RCGA chief meets with protesters who crashed RCGA annual dinner
This article first appeared in the St. Louis Beacon, Jan. 28, 2010 - As promised, Richard Fleming, president of the Regional Chamber and Growth Association, met with activists who crashed the RCGA's annual dinner last week demanding that the organization do more to stimulate job creation in the area.
Fleming said the meeting, held Wednesday at the RCGA, was "cordial and substantive.''
"They had a list of concerns, and we all agreed on the first one -- that we all want jobs now,'' Fleming said.
About a half-dozen of last week's protesters attended the meeting, including Jonathan McFarland of Missourians Organizing for Reform and Empowerment (MORE), who had read a statement at the dinner. In addition to Fleming, RCGA staffers Blair Forlaw and Keving Riggs attended.
McFarland expressed concerns over a number of issues, including tax credits, summer jobs for youths and long-term funding for Metro, Fleming said.
Fleming said he explained to the group that a number of their concerns -- including the layoff policies of corporations and local tax credits to retailers -- were outside the purview of the RCGA.
Fleming said he invited several of the group's members who are unemployed to participate in back-to-work resource programs sponsored by the RCGA, including Bounce Back St. Louis.
"We are very empathetic to people who have been hurt by this recession, including many who have never before been unemployed,'' Fleming said.
Fleming said he was happy to meet with the group.
"I felt that while their approach was unconventional and out of the ordinary Thursday night, my request was to meet in a substantive setting,'' Fleming said. "We may or may not agree on all issues, but I don't think there is any harm in talking.''
Read the Beacon's earlier story below:
Who were those chanting protesters who crashed the Regional Chamber and Growth Association's annual dinner party on Jan. 21 demanding that business and civic leaders do more to stimulate job creation in the St. Louis area?
Earlier this week, the Beacon caught up with Jonathan McFarland and Hannah Allison of Missourians Organizing for Reform and Empowerment (MORE), which helped plan the RCGA drop-in.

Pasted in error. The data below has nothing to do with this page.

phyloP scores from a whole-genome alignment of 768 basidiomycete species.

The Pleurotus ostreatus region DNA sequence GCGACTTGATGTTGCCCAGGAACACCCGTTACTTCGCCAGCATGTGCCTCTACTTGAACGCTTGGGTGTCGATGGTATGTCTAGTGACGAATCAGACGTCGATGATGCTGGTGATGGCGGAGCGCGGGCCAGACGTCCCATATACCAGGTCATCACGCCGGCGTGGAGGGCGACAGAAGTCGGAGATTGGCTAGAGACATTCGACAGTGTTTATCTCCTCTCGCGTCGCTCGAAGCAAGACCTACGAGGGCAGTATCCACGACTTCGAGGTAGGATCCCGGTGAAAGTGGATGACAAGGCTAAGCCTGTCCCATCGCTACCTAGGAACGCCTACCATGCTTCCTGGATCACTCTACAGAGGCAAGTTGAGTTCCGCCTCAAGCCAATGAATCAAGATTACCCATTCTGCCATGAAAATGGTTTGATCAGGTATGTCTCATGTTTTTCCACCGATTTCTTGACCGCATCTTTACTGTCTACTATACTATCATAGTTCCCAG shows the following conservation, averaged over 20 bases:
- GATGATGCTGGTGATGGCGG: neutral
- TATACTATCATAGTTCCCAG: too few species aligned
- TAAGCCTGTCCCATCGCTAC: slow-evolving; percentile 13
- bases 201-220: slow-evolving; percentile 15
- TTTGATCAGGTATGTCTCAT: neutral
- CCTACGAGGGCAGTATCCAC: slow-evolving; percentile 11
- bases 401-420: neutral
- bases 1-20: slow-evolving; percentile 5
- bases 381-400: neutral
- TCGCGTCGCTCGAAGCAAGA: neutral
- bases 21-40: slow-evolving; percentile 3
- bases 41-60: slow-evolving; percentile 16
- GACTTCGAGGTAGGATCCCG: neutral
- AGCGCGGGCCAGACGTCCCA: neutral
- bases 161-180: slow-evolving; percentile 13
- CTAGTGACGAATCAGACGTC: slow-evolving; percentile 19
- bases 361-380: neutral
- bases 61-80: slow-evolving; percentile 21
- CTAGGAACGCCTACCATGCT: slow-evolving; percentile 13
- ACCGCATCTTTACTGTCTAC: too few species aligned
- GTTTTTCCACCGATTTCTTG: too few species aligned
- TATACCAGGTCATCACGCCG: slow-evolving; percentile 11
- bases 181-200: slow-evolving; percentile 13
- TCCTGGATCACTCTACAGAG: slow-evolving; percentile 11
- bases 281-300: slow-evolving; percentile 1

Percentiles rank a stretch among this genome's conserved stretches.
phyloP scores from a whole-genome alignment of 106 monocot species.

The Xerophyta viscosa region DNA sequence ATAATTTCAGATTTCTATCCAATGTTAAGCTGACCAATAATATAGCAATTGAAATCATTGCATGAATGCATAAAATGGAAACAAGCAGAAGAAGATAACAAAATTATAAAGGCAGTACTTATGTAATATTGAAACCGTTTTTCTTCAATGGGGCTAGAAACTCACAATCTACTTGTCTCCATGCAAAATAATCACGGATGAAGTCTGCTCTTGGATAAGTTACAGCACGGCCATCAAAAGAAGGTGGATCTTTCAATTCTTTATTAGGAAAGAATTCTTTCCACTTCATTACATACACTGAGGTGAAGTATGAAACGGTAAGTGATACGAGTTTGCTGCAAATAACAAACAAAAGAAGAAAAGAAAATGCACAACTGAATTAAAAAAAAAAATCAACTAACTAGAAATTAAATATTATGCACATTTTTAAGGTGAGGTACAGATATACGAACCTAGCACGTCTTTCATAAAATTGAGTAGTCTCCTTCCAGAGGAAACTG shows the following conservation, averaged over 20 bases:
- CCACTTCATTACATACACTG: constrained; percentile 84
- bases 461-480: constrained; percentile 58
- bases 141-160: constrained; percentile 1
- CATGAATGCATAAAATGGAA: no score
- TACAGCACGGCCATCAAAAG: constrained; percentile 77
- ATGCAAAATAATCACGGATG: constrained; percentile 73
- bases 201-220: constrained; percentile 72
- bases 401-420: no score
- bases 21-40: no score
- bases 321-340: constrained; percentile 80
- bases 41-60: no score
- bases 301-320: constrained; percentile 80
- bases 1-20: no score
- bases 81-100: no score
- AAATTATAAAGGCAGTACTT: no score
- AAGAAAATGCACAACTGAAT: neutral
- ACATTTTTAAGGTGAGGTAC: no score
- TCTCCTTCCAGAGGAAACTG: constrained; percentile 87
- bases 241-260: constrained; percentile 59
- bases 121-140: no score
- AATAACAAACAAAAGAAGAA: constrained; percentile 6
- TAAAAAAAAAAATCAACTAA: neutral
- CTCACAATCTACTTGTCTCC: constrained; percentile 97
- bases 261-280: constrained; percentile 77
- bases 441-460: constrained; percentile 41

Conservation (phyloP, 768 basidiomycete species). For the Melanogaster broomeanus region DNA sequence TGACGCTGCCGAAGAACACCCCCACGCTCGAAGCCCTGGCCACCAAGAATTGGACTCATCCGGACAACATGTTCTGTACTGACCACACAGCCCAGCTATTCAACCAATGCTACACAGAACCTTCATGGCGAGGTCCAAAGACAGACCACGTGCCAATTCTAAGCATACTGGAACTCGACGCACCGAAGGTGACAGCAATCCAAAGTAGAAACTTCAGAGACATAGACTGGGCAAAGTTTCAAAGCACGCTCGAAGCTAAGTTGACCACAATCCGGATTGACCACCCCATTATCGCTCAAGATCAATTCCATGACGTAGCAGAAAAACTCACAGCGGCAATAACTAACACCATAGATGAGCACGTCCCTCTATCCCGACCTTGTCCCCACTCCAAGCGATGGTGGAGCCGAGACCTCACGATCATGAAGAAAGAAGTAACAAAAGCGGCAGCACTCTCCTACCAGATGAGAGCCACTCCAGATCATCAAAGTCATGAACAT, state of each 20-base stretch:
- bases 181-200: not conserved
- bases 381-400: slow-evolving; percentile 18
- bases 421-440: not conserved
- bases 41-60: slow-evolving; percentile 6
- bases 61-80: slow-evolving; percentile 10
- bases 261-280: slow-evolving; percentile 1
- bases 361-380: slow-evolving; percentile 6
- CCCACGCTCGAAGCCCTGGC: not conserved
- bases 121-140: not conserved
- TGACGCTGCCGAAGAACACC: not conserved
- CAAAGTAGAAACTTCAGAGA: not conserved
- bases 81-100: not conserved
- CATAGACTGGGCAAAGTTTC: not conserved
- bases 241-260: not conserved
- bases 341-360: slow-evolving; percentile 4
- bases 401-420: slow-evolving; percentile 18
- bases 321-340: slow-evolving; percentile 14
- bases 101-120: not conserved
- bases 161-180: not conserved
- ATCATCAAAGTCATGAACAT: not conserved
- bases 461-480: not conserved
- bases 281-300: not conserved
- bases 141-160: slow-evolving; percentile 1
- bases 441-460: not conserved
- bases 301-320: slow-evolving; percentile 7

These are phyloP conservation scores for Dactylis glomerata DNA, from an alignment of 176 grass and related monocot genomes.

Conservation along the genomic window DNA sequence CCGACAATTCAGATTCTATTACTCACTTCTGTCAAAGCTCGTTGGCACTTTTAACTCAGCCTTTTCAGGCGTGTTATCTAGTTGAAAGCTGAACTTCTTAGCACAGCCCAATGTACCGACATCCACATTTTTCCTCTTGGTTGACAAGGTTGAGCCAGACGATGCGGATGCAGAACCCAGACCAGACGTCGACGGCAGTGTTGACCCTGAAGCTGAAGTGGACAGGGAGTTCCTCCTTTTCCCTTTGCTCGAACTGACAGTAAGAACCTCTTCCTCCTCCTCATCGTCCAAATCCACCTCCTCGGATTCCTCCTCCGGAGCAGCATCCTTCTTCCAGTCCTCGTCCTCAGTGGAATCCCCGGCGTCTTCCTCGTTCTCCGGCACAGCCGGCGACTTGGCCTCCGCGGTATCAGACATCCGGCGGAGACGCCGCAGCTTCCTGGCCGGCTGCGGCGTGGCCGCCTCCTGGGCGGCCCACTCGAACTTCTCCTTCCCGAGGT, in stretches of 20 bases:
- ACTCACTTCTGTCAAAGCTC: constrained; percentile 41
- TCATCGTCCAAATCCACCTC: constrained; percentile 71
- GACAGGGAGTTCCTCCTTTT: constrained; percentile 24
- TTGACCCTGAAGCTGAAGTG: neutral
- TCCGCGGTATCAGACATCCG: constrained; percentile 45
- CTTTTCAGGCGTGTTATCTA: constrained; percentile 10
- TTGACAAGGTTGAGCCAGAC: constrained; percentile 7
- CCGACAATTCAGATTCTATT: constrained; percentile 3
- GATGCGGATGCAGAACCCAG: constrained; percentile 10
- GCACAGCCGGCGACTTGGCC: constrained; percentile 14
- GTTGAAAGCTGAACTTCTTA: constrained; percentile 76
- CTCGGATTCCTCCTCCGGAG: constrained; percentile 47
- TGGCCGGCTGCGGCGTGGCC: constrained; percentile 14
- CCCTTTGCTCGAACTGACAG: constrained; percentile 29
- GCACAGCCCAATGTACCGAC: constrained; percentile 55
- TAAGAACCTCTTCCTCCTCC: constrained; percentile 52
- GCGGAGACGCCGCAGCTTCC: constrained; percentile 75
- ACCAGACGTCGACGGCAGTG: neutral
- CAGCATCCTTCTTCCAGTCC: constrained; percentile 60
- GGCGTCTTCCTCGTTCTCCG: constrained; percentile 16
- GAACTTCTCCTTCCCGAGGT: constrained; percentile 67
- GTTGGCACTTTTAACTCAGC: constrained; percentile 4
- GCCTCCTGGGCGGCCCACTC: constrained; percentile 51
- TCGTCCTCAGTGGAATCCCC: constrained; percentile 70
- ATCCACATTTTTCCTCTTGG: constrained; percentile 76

McFarland said the protesters chose RCGA for their first action because its members help create economic growth in the region.
"Where are the jobs?" McFarland asked.
The demonstration was a combined effort of MORE and a group from Mexico, Mo., called Grass Roots Organizing (GRO). Calling themselves the Unemployed Coalition, several dozen protesters wearing neckties and carrying signs, marched into the Khorassan Ballroom of the Chase Park Plaza during the RCGA's annual dinner, attended by about 900 people.
During the protest, which lasted about 10 minutes, McFarland read the following statement:
"I have stolen the stage today in a peaceful demonstration to give you a list of demands that we believe all red-blooded Americans are requesting. We beseech you, to say the least, to put people before profit. To have us help you in creating an economy that works for us all and for these solutions to be real solutions, not quick fixes."
Richard Fleming, president and CEO of the RCGA, introduced himself to the protesters that evening and offered to meet with them.
Gary Broome, vice president of communications for the RCGA, said that Fleming remains willing to meet with the protest leaders.
"It was a surprise, but as Dick mentioned to them, he understands that people are hurting out there. That's one of the reasons RCGA is here -- we're here for job recruitment and to do whatever we can for job creation,'' Broome said.
'We need to make things'
MORE is a bare-bones, nonprofit operation as new as the decade.